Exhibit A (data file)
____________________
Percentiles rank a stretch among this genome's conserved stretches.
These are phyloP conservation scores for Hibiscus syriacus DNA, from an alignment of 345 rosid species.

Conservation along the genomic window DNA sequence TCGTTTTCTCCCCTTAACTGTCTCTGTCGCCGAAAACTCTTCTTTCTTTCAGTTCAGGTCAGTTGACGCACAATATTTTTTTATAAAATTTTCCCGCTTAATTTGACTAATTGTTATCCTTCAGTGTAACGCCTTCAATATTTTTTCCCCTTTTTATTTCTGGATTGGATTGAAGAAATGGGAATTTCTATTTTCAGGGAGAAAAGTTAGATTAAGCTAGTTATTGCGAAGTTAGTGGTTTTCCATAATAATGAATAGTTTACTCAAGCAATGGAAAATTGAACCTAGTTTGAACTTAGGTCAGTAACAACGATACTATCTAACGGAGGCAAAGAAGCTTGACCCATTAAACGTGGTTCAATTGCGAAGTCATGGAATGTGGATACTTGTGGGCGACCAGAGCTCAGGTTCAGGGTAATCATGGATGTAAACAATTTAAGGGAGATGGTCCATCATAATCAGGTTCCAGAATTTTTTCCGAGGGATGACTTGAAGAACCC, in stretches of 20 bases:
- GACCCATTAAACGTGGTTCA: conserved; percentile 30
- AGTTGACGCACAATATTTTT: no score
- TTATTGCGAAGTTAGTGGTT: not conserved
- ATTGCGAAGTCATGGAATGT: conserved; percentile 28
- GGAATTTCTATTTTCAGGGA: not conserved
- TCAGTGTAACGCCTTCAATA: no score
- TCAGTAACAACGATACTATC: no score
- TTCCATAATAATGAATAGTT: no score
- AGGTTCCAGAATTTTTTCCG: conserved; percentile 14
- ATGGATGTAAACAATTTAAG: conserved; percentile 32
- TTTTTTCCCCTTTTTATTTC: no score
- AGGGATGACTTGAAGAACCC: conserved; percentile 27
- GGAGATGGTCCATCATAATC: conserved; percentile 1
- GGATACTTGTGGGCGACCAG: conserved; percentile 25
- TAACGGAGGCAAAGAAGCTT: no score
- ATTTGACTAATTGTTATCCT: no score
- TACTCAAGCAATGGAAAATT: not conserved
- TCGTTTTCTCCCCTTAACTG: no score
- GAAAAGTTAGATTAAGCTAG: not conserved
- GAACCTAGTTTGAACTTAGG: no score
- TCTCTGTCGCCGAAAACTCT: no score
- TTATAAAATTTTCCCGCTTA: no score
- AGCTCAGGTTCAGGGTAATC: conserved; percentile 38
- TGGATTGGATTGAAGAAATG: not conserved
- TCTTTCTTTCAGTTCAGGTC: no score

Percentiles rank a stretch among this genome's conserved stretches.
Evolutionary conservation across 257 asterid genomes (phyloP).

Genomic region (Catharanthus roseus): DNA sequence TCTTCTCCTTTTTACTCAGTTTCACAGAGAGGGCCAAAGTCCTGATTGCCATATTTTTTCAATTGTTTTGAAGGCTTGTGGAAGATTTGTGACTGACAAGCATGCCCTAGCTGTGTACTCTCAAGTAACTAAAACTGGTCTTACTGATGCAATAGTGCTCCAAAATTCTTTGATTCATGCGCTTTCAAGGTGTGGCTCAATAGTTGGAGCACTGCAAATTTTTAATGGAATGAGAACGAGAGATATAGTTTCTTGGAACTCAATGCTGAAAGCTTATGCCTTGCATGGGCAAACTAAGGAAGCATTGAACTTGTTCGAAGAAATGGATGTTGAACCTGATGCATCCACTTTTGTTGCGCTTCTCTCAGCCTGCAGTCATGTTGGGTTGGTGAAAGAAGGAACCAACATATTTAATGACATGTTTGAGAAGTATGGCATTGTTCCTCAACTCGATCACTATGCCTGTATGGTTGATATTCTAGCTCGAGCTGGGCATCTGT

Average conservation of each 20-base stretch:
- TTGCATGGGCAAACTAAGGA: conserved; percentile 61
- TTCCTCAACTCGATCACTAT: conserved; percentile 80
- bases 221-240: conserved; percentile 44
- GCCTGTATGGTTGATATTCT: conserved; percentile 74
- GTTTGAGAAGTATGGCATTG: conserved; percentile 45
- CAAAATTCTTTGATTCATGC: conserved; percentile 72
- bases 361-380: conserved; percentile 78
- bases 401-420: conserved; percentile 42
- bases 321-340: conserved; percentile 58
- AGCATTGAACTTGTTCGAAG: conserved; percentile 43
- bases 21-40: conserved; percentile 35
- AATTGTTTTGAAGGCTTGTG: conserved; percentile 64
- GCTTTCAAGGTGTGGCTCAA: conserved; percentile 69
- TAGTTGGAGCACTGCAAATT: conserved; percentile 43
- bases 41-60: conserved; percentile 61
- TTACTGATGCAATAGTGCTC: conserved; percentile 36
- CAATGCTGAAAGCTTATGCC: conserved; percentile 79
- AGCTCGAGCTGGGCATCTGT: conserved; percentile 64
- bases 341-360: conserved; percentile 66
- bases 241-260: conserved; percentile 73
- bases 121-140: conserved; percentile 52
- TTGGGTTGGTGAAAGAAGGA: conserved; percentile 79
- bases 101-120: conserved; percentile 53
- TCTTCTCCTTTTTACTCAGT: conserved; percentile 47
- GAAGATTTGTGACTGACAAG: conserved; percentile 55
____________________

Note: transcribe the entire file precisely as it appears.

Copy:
Percentiles rank a stretch among this genome's conserved stretches.
These are phyloP conservation scores for Hibiscus syriacus DNA, from an alignment of 345 rosid species.

Conservation along the genomic window DNA sequence TCGTTTTCTCCCCTTAACTGTCTCTGTCGCCGAAAACTCTTCTTTCTTTCAGTTCAGGTCAGTTGACGCACAATATTTTTTTATAAAATTTTCCCGCTTAATTTGACTAATTGTTATCCTTCAGTGTAACGCCTTCAATATTTTTTCCCCTTTTTATTTCTGGATTGGATTGAAGAAATGGGAATTTCTATTTTCAGGGAGAAAAGTTAGATTAAGCTAGTTATTGCGAAGTTAGTGGTTTTCCATAATAATGAATAGTTTACTCAAGCAATGGAAAATTGAACCTAGTTTGAACTTAGGTCAGTAACAACGATACTATCTAACGGAGGCAAAGAAGCTTGACCCATTAAACGTGGTTCAATTGCGAAGTCATGGAATGTGGATACTTGTGGGCGACCAGAGCTCAGGTTCAGGGTAATCATGGATGTAAACAATTTAAGGGAGATGGTCCATCATAATCAGGTTCCAGAATTTTTTCCGAGGGATGACTTGAAGAACCC, in stretches of 20 bases:
- GACCCATTAAACGTGGTTCA: conserved; percentile 30
- AGTTGACGCACAATATTTTT: no score
- TTATTGCGAAGTTAGTGGTT: not conserved
- ATTGCGAAGTCATGGAATGT: conserved; percentile 28
- GGAATTTCTATTTTCAGGGA: not conserved
- TCAGTGTAACGCCTTCAATA: no score
- TCAGTAACAACGATACTATC: no score
- TTCCATAATAATGAATAGTT: no score
- AGGTTCCAGAATTTTTTCCG: conserved; percentile 14
- ATGGATGTAAACAATTTAAG: conserved; percentile 32
- TTTTTTCCCCTTTTTATTTC: no score
- AGGGATGACTTGAAGAACCC: conserved; percentile 27
- GGAGATGGTCCATCATAATC: conserved; percentile 1
- GGATACTTGTGGGCGACCAG: conserved; percentile 25
- TAACGGAGGCAAAGAAGCTT: no score
- ATTTGACTAATTGTTATCCT: no score
- TACTCAAGCAATGGAAAATT: not conserved
- TCGTTTTCTCCCCTTAACTG: no score
- GAAAAGTTAGATTAAGCTAG: not conserved
- GAACCTAGTTTGAACTTAGG: no score
- TCTCTGTCGCCGAAAACTCT: no score
- TTATAAAATTTTCCCGCTTA: no score
- AGCTCAGGTTCAGGGTAATC: conserved; percentile 38
- TGGATTGGATTGAAGAAATG: not conserved
- TCTTTCTTTCAGTTCAGGTC: no score

Percentiles rank a stretch among this genome's conserved stretches.
Evolutionary conservation across 257 asterid genomes (phyloP).

Genomic region (Catharanthus roseus): DNA sequence TCTTCTCCTTTTTACTCAGTTTCACAGAGAGGGCCAAAGTCCTGATTGCCATATTTTTTCAATTGTTTTGAAGGCTTGTGGAAGATTTGTGACTGACAAGCATGCCCTAGCTGTGTACTCTCAAGTAACTAAAACTGGTCTTACTGATGCAATAGTGCTCCAAAATTCTTTGATTCATGCGCTTTCAAGGTGTGGCTCAATAGTTGGAGCACTGCAAATTTTTAATGGAATGAGAACGAGAGATATAGTTTCTTGGAACTCAATGCTGAAAGCTTATGCCTTGCATGGGCAAACTAAGGAAGCATTGAACTTGTTCGAAGAAATGGATGTTGAACCTGATGCATCCACTTTTGTTGCGCTTCTCTCAGCCTGCAGTCATGTTGGGTTGGTGAAAGAAGGAACCAACATATTTAATGACATGTTTGAGAAGTATGGCATTGTTCCTCAACTCGATCACTATGCCTGTATGGTTGATATTCTAGCTCGAGCTGGGCATCTGT

Average conservation of each 20-base stretch:
- TTGCATGGGCAAACTAAGGA: conserved; percentile 61
- TTCCTCAACTCGATCACTAT: conserved; percentile 80
- bases 221-240: conserved; percentile 44
- GCCTGTATGGTTGATATTCT: conserved; percentile 74
- GTTTGAGAAGTATGGCATTG: conserved; percentile 45
- CAAAATTCTTTGATTCATGC: conserved; percentile 72
- bases 361-380: conserved; percentile 78
- bases 401-420: conserved; percentile 42
- bases 321-340: conserved; percentile 58
- AGCATTGAACTTGTTCGAAG: conserved; percentile 43
- bases 21-40: conserved; percentile 35
- AATTGTTTTGAAGGCTTGTG: conserved; percentile 64
- GCTTTCAAGGTGTGGCTCAA: conserved; percentile 69
- TAGTTGGAGCACTGCAAATT: conserved; percentile 43
- bases 41-60: conserved; percentile 61
- TTACTGATGCAATAGTGCTC: conserved; percentile 36
- CAATGCTGAAAGCTTATGCC: conserved; percentile 79
- AGCTCGAGCTGGGCATCTGT: conserved; percentile 64
- bases 341-360: conserved; percentile 66
- bases 241-260: conserved; percentile 73
- bases 121-140: conserved; percentile 52
- TTGGGTTGGTGAAAGAAGGA: conserved; percentile 79
- bases 101-120: conserved; percentile 53
- TCTTCTCCTTTTTACTCAGT: conserved; percentile 47
- GAAGATTTGTGACTGACAAG: conserved; percentile 55